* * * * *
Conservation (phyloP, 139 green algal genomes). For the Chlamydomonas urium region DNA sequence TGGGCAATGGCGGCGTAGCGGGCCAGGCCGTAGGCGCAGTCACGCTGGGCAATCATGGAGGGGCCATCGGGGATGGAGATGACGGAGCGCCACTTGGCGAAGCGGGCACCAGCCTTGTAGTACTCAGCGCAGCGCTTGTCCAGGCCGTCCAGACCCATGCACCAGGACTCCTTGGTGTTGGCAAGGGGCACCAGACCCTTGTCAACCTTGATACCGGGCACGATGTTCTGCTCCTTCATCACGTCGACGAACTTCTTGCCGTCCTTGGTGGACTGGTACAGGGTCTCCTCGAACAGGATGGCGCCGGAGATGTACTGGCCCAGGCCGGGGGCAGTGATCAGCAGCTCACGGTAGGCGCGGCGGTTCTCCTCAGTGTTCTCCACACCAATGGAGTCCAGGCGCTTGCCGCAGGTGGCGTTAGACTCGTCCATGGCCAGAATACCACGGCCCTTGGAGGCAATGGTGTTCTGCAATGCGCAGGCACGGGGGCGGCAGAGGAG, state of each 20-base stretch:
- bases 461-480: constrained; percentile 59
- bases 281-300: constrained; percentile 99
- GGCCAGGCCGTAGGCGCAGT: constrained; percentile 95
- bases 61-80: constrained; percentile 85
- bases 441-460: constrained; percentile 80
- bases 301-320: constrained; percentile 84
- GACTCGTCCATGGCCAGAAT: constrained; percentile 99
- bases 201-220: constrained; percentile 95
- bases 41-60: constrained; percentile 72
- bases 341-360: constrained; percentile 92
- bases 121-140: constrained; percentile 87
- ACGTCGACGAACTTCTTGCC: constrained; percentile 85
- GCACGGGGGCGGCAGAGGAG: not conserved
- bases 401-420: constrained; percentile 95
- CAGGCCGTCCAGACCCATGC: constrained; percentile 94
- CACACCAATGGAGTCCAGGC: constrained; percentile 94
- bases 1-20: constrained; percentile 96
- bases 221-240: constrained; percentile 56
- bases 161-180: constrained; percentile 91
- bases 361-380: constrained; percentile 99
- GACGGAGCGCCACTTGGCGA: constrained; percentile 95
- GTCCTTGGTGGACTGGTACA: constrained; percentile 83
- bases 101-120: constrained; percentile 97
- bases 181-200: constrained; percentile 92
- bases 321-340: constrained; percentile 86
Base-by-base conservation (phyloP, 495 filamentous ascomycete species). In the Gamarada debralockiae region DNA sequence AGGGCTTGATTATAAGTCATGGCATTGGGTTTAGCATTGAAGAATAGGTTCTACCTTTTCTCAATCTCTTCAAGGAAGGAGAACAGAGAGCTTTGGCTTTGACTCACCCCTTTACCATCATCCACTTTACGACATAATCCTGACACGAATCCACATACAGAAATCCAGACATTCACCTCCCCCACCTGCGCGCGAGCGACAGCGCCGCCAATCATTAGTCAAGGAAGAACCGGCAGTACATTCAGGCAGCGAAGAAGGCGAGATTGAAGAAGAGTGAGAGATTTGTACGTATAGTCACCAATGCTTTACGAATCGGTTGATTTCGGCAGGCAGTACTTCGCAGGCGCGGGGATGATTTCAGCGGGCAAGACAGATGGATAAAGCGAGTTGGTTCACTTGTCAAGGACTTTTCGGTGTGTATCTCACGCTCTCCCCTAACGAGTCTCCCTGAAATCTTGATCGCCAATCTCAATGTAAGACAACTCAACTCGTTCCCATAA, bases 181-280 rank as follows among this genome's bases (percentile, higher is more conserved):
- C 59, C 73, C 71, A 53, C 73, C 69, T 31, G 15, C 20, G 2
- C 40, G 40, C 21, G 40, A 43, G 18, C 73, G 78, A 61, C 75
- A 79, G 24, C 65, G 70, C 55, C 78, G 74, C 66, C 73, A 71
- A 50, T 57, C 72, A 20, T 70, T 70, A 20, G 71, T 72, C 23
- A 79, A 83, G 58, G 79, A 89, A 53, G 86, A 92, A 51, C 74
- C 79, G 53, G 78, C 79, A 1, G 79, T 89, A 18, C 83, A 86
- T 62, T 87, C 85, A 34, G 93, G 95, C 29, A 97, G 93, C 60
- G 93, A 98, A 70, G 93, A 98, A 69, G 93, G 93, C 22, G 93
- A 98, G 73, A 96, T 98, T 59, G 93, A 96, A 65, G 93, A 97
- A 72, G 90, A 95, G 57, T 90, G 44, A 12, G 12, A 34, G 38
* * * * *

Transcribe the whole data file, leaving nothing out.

Conservation (phyloP, 139 green algal genomes). For the Chlamydomonas urium region DNA sequence TGGGCAATGGCGGCGTAGCGGGCCAGGCCGTAGGCGCAGTCACGCTGGGCAATCATGGAGGGGCCATCGGGGATGGAGATGACGGAGCGCCACTTGGCGAAGCGGGCACCAGCCTTGTAGTACTCAGCGCAGCGCTTGTCCAGGCCGTCCAGACCCATGCACCAGGACTCCTTGGTGTTGGCAAGGGGCACCAGACCCTTGTCAACCTTGATACCGGGCACGATGTTCTGCTCCTTCATCACGTCGACGAACTTCTTGCCGTCCTTGGTGGACTGGTACAGGGTCTCCTCGAACAGGATGGCGCCGGAGATGTACTGGCCCAGGCCGGGGGCAGTGATCAGCAGCTCACGGTAGGCGCGGCGGTTCTCCTCAGTGTTCTCCACACCAATGGAGTCCAGGCGCTTGCCGCAGGTGGCGTTAGACTCGTCCATGGCCAGAATACCACGGCCCTTGGAGGCAATGGTGTTCTGCAATGCGCAGGCACGGGGGCGGCAGAGGAG, state of each 20-base stretch:
- bases 461-480: constrained; percentile 59
- bases 281-300: constrained; percentile 99
- GGCCAGGCCGTAGGCGCAGT: constrained; percentile 95
- bases 61-80: constrained; percentile 85
- bases 441-460: constrained; percentile 80
- bases 301-320: constrained; percentile 84
- GACTCGTCCATGGCCAGAAT: constrained; percentile 99
- bases 201-220: constrained; percentile 95
- bases 41-60: constrained; percentile 72
- bases 341-360: constrained; percentile 92
- bases 121-140: constrained; percentile 87
- ACGTCGACGAACTTCTTGCC: constrained; percentile 85
- GCACGGGGGCGGCAGAGGAG: not conserved
- bases 401-420: constrained; percentile 95
- CAGGCCGTCCAGACCCATGC: constrained; percentile 94
- CACACCAATGGAGTCCAGGC: constrained; percentile 94
- bases 1-20: constrained; percentile 96
- bases 221-240: constrained; percentile 56
- bases 161-180: constrained; percentile 91
- bases 361-380: constrained; percentile 99
- GACGGAGCGCCACTTGGCGA: constrained; percentile 95
- GTCCTTGGTGGACTGGTACA: constrained; percentile 83
- bases 101-120: constrained; percentile 97
- bases 181-200: constrained; percentile 92
- bases 321-340: constrained; percentile 86
Base-by-base conservation (phyloP, 495 filamentous ascomycete species). In the Gamarada debralockiae region DNA sequence AGGGCTTGATTATAAGTCATGGCATTGGGTTTAGCATTGAAGAATAGGTTCTACCTTTTCTCAATCTCTTCAAGGAAGGAGAACAGAGAGCTTTGGCTTTGACTCACCCCTTTACCATCATCCACTTTACGACATAATCCTGACACGAATCCACATACAGAAATCCAGACATTCACCTCCCCCACCTGCGCGCGAGCGACAGCGCCGCCAATCATTAGTCAAGGAAGAACCGGCAGTACATTCAGGCAGCGAAGAAGGCGAGATTGAAGAAGAGTGAGAGATTTGTACGTATAGTCACCAATGCTTTACGAATCGGTTGATTTCGGCAGGCAGTACTTCGCAGGCGCGGGGATGATTTCAGCGGGCAAGACAGATGGATAAAGCGAGTTGGTTCACTTGTCAAGGACTTTTCGGTGTGTATCTCACGCTCTCCCCTAACGAGTCTCCCTGAAATCTTGATCGCCAATCTCAATGTAAGACAACTCAACTCGTTCCCATAA, bases 181-280 rank as follows among this genome's bases (percentile, higher is more conserved):
- C 59, C 73, C 71, A 53, C 73, C 69, T 31, G 15, C 20, G 2
- C 40, G 40, C 21, G 40, A 43, G 18, C 73, G 78, A 61, C 75
- A 79, G 24, C 65, G 70, C 55, C 78, G 74, C 66, C 73, A 71
- A 50, T 57, C 72, A 20, T 70, T 70, A 20, G 71, T 72, C 23
- A 79, A 83, G 58, G 79, A 89, A 53, G 86, A 92, A 51, C 74
- C 79, G 53, G 78, C 79, A 1, G 79, T 89, A 18, C 83, A 86
- T 62, T 87, C 85, A 34, G 93, G 95, C 29, A 97, G 93, C 60
- G 93, A 98, A 70, G 93, A 98, A 69, G 93, G 93, C 22, G 93
- A 98, G 73, A 96, T 98, T 59, G 93, A 96, A 65, G 93, A 97
- A 72, G 90, A 95, G 57, T 90, G 44, A 12, G 12, A 34, G 38